Sensitivity of lake water levels to input variables, for the BPNN model of (a) 10-day delay and (b) 3-day delay.

Comparison of BPNN and MIKE 21 results

The performance evaluation of the BPNN and MIKE 21 models required consistent simulation periods to be adopted in both approaches. The BPNN model (incorporating Hankou hydrograph) was therefore re-run to repeat the model training and testing phases such that these corresponded with the MIKE 21 calibration (2000–2005) and validation (2006–2008) periods, respectively.

The BPNN and MIKE 21 models were compared based on R2, Ens, and RMSE values (see Table 4). The water levels at Hukou could not be used for the evaluation of model performance, because these were assigned as the lower boundary condition for the MIKE 21 model, as per Li et al. (2014). It is common for physical models to be judged also on the match between calibrated and field-measured model parameters (Doherty & Johnston 2003), but here, there is a lack of knowledge pertaining to the ‘true’ values of model parameters, and rather, we ensure that MIKE 21 model parameters fall within acceptable ranges. The model-measurement RMSE values (Table 4) indicate that the MIKE 21 model is superior to the BPNN approach in reproducing lake water levels at Xingzi, Duchang, and Tangyin gauging stations, whereas the reverse is true for Kangshan gauging station. In general terms, the MIKE 21 and BPNN models produce largely similar model-measurement performance statistics across all four gauging stations and for the period of simulation.

Table 4

Performance evaluation of BPNN and MIKE 21 models in training and testing phases (2000–2008) at five gauging stations

  Location
 
Method Performance Hukou Xingzi Duchang Tangyin Kangshan 
BPNN Training R2 0.98 0.97 0.96 0.95 0.94 
Training Ens 0.98 0.97 0.96 0.95 0.94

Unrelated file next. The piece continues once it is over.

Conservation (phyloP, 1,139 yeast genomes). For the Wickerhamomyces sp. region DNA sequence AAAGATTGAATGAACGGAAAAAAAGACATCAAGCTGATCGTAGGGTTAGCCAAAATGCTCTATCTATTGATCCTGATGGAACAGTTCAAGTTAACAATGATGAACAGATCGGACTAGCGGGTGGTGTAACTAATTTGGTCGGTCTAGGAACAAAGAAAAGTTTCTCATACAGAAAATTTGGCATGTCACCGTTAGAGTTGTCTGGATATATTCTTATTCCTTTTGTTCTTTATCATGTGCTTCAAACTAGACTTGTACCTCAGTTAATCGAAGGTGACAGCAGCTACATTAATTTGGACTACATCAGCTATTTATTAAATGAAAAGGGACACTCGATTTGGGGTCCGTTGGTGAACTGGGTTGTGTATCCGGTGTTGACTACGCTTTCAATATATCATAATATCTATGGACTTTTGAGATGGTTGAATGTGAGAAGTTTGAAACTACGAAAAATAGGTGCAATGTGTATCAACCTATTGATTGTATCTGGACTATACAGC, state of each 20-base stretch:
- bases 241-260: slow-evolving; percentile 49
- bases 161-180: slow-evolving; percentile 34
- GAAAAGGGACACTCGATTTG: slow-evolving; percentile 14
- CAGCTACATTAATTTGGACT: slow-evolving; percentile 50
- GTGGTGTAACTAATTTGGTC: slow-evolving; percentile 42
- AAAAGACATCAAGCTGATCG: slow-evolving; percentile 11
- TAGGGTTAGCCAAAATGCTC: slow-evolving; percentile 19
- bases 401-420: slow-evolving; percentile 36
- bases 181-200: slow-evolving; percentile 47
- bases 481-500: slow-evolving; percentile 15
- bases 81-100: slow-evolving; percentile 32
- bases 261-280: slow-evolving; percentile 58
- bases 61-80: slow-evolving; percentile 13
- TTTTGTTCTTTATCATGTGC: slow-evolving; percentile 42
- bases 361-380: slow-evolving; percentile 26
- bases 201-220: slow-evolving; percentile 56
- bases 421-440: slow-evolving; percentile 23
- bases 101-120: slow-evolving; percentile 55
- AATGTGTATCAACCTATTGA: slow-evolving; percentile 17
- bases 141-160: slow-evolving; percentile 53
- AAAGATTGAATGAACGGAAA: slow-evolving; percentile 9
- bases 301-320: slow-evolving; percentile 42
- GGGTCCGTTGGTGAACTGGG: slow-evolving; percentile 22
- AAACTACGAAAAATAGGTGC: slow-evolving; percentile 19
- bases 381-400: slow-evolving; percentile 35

Training RMSE (m) 0.53 0.55 0.53 0.48 0.42 
Testing R2 0.97 0.97 0.95 0.93 0.88 
Testing Ens 0.97 0.95 0.91 0.90 0.90 
Testing RMSE (m) 0.59 0.75 0.98 0.63 0.54 
MIKE 21 Training R2 – 0.99 0.98 0.97 0.96 
Training Ens – 0.97 0.98 0.94 0.88 
Training RMSE (m) – 0.45 0.36 0.48 0.52 
Testing R2 – 0.98 0.98 0.97 0.94 
Testing Ens – 0.95 0.93 0.97 0.80 
Testing RMSE (m) – 0.62 0.64 0.34 0.58 
  Location
 
Method Performance Hukou Xingzi Duchang Tangyin Kangshan 
BPNN Training R2 0.98 0.97 0.96 0.95 0.94 
Training Ens 0.98 0.97 0.96 0.95 0.94 
Training RMSE (m) 0.53 0.55 0.53 0.48 0.42 
Testing R2 0.97 0.97 0.95 0.93 0.88 
Testing Ens 0.97 0.95 0.91 0.90 0.90 
Testing RMSE (m) 0.59 0.75 0.98 0.63 0.54 
MIKE 21 Training R2 – 0.99 0.98 0.97 0.96 
Training Ens – 0.97 0.98 0.94 0.88 
Training RMSE (m) – 0.45 0.36 0.48 0.52 
Testing R2 – 0.98 0.98 0.97 0.94 
Testing Ens – 0.95 0.93 0.97 0.80 
Testing RMSE (m) – 0.62 0.64 0.34 0.58 

Scatter plots of the match between simulated and observed water levels at the various gauging stations, for both the BPNN and MIKE 21 models, are presented in Figure 6 (training phase) and Figure 7 (testing phase). The comparison of observed and simulated results from both BPNN and MIKE 21 models is explored further in Figure 8, which differentiates four characteristic periods, reflecting low water levels, rising water levels, high water levels, and falling water levels. In the training phase, the BPNN-simulated water levels are generally distributed uniformly about the line of best fit (Figure 6). Both the BPNN and MIKE 21 models over-predict the lowest lake water levels, and the RMSE errors are correspondingly larger during low water-level periods (Figures 6 and 8). This is most prominent for the MIKE 21 model, and in particular for Kangshan station, with RMSE values >1.2 m (see Figures 6(d) and 8(d)), in which the BPNN model clearly outperforms the MIKE 21 model. Similar model discrepancies were obtained for both the BPNN and MIKE 21 models (for low water levels) during model testing (Figure 7). The superior calibration match (for low water-level periods) for the BPNN model, relative to the MIKE 21 model, is apparent in the values of R2, Ens, and RMSE, for all the four gauging stations (Figure 8). Conversely, the MIKE 21 model outperforms the BPNN model for other water-level regimes (see Figure 8).
Figure 6

Scatter plots of simulated versus observed water levels from the BPNN and MIKE 21 models of the four gauging stations (training phase). Box plots represent the comparison between observation (Obs), BPNN, and MIKE 21. The line in the box represents the median (50th percentile), and the top and bottom of each box represent the 25th and 75th percentile values, respectively, and outliers are plotted individually.

Figure 6

Scatter plots of simulated versus observed water levels from the BPNN and MIKE 21 models of the four gauging stations (training phase). Box plots represent the comparison between observation (Obs), BPNN, and MIKE 21. The line in the box represents the median (50th percentile), and the top and bottom of each box represent the 25th and 75th percentile values, respectively, and outliers are plotted individually.